This degree of interest is outstanding in such an inhospitable environment. In Latin America, “capitalism” is, almost literally, a bad word, and so is “individualism.” Big government is an unchallengeable given for most people. Sacrifice is a must — that’s what morality is all about. So having so many active-minded people attend the events was remarkable — people who are starting to wonder whether there is something wrong with the moral code around them and its political ramifications. The conference speakers challenged them to question the standard “left-right” alternative as a false dichotomy, and suggested that there is another path forward. Many Latin Americans are hungry for a true philosophical alternative that will help guide their lives. And even those who hadn’t yet started checking those premises were willing to listen to a radical new viewpoint.
During the conferences, it really sank in that all the afflictions that Latin America is suffering from stem from the morality of altruism. As a student in Buenos Aires put it, “The ‘Evil of Altruism’ talk made me rethink several ideas that I had assumed were the right ones.” Rand’s championing of rational selfishness, and the idea that one’s own happiness is the primary purpose of one’s life, is a radical idea in Latin America, where the vast majority of people would never consider challenging the idea that sacrifice is the ultimate moral virtue. Another student in Brazil said, “The whole experience was very enriching. It opened my eyes to other types of arguments for capitalism besides the economic ones.”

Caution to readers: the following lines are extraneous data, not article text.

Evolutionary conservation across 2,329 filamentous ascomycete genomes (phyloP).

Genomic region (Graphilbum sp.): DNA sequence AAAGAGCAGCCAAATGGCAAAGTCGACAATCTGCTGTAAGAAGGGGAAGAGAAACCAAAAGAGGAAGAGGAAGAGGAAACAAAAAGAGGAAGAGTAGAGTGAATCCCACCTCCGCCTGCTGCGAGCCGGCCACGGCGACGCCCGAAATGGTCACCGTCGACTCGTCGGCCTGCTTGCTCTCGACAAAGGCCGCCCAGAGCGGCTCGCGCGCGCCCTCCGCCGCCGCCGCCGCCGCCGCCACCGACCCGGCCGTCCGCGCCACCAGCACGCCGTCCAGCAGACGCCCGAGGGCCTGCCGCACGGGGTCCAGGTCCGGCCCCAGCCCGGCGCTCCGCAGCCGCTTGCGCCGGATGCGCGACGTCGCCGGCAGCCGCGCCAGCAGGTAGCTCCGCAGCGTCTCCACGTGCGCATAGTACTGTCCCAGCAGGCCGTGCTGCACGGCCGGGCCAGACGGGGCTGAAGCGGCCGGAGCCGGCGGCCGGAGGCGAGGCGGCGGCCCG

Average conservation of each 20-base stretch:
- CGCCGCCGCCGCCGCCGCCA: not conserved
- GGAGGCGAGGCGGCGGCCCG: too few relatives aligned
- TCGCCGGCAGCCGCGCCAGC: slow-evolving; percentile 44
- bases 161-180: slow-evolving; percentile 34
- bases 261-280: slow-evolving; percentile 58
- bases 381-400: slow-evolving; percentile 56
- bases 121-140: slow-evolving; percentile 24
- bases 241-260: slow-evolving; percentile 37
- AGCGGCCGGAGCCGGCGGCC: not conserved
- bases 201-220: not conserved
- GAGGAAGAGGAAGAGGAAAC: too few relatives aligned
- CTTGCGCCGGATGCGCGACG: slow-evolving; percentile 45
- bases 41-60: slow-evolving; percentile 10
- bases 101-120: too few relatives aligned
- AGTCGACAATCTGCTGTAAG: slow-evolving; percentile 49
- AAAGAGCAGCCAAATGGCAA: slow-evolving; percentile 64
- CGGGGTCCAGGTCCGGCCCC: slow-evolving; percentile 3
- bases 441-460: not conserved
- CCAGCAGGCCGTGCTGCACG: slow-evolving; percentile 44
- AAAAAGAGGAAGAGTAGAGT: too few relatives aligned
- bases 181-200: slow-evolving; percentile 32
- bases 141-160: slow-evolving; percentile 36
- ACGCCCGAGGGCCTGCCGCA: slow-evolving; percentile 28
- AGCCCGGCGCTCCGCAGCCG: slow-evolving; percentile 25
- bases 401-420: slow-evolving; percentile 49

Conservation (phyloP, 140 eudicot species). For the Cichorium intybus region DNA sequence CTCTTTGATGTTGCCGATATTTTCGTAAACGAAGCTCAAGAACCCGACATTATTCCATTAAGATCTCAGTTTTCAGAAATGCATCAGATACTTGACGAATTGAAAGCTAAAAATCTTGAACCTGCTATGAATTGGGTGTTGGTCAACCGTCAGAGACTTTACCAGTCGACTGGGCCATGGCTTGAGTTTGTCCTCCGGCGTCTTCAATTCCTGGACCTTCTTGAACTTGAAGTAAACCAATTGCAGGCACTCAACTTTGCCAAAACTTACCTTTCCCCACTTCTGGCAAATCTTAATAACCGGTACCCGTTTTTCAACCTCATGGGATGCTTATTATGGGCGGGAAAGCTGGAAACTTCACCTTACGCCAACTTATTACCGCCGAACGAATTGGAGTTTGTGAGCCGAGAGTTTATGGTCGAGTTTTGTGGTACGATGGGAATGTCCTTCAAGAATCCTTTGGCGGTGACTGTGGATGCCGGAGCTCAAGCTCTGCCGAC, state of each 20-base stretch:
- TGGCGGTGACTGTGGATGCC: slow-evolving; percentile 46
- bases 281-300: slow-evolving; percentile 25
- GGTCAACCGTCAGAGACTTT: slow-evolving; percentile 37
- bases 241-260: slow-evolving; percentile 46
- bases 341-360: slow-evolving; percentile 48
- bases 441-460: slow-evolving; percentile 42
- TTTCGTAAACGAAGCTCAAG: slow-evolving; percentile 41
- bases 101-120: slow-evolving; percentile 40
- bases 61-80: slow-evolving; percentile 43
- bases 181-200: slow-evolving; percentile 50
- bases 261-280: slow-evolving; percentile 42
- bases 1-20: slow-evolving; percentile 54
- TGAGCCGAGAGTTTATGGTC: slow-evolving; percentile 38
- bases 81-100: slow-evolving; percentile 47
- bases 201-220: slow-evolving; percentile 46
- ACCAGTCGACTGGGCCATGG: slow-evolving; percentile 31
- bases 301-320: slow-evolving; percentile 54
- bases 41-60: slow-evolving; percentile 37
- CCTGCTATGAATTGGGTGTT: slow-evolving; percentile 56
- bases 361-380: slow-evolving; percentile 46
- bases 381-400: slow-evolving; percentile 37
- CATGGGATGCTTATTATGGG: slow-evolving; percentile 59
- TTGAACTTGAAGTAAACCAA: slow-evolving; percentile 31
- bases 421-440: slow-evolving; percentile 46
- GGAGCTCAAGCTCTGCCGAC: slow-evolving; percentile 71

The ideas presented at the events were radical for an audience immersed in a society that’s hostile toward the ideas of liberty, individualism and capitalism. But this is how to effect change: by showing up, by challenging the dominant premises and offering counterarguments, by arguing for a new radical philosophy in an inviting but non-compromising way, as Ghate, Lockitch, Bayer, Brook and Tsfany did.
The “crisis” in Latin America continues. Inflation is still skyrocketing. Most people still believe in sacrificing themselves for others and for the “public good.” Latin America’s problems are far from being fixed. But a seed was planted during these conferences — could this be the start of something different? Many young minds have found Rand or deepened their understanding of her philosophy through such events. And maybe these are the minds that will fight for a new ideal for Latin America.
The author would like to acknowledge the hard work of María Marty and Roberto Rachewsky in their fight for a more rational culture in Latin America.